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Solubility of Metals

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Solubility is the ability of a solid, liquid, or gaseous chemical substance to dissolve in another substance (solute). The solubility of a substance depends on several factors, including the physical and chemical properties of the solute and solvent, temperature, pressure, and the pH of the solution.

The solubility of a substance is determined by the equilibrium between the soluble and insoluble components of the salt. Insoluble salts will precipitate from solution when their concentration in the solution exceeds a threshold value called the solubility limit. This threshold value can be estimated by calculating the solubility product equilibria.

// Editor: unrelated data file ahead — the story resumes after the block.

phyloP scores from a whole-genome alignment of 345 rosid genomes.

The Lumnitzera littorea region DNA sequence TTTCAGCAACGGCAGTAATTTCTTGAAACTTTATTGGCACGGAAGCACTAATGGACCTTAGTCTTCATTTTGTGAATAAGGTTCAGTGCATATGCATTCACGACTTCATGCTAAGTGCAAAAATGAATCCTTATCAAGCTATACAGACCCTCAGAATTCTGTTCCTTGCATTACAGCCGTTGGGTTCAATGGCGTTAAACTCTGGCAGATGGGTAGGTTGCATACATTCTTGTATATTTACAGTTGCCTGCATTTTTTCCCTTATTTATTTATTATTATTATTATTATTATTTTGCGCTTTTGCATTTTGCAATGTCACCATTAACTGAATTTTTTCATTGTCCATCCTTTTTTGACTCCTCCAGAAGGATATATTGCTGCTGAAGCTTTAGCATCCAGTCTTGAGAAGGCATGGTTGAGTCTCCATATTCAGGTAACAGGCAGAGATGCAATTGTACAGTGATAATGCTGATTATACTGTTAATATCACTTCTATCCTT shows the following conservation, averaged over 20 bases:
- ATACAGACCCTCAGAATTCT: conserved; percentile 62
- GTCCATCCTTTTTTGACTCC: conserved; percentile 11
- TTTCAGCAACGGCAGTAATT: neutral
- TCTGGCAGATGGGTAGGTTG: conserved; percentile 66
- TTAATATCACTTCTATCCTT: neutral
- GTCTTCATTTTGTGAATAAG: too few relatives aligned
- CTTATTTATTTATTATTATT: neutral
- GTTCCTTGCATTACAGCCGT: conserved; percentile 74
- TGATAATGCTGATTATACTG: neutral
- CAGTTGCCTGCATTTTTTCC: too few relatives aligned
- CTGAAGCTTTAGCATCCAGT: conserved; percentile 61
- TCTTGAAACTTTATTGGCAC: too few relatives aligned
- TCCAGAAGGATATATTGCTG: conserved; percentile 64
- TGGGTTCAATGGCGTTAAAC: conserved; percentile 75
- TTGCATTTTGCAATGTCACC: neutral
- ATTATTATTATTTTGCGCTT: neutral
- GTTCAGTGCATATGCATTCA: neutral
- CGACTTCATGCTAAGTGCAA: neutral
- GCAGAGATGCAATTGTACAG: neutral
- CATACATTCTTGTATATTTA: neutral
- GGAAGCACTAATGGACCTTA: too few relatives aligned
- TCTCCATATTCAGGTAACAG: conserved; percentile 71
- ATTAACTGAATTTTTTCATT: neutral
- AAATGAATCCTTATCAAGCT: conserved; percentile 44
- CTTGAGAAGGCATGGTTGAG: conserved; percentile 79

Soluble salts, such as silver chloride, will dissociate into the ions Ag+ and Cu2+ in solution. When a saturated solution of AgCl is mixed with a pure source of Cu2+, such as AgNO3 or copper(II) chloride, the Cu2+ ions will be separated from the Ag+ ions by forming the insoluble salt, copper(II) sulfate. This process is also known as the law of mass action.

Nickel(II) ions form a variety of complex ions in aqueous solution, and most of these ions are insoluble in basic solutions with excess sulfur dioxide (S2). However, nickel(II) sulfide is soluble in dilute aqueous cyanide because it forms the insoluble complex ion, tetracyano nickel (Ni(CN)4). It is also soluble in aqua regia, but nickel(II) sulfide does not precipitate from this acid. This property makes it useful in the electroplating of nickel-based cathode materials.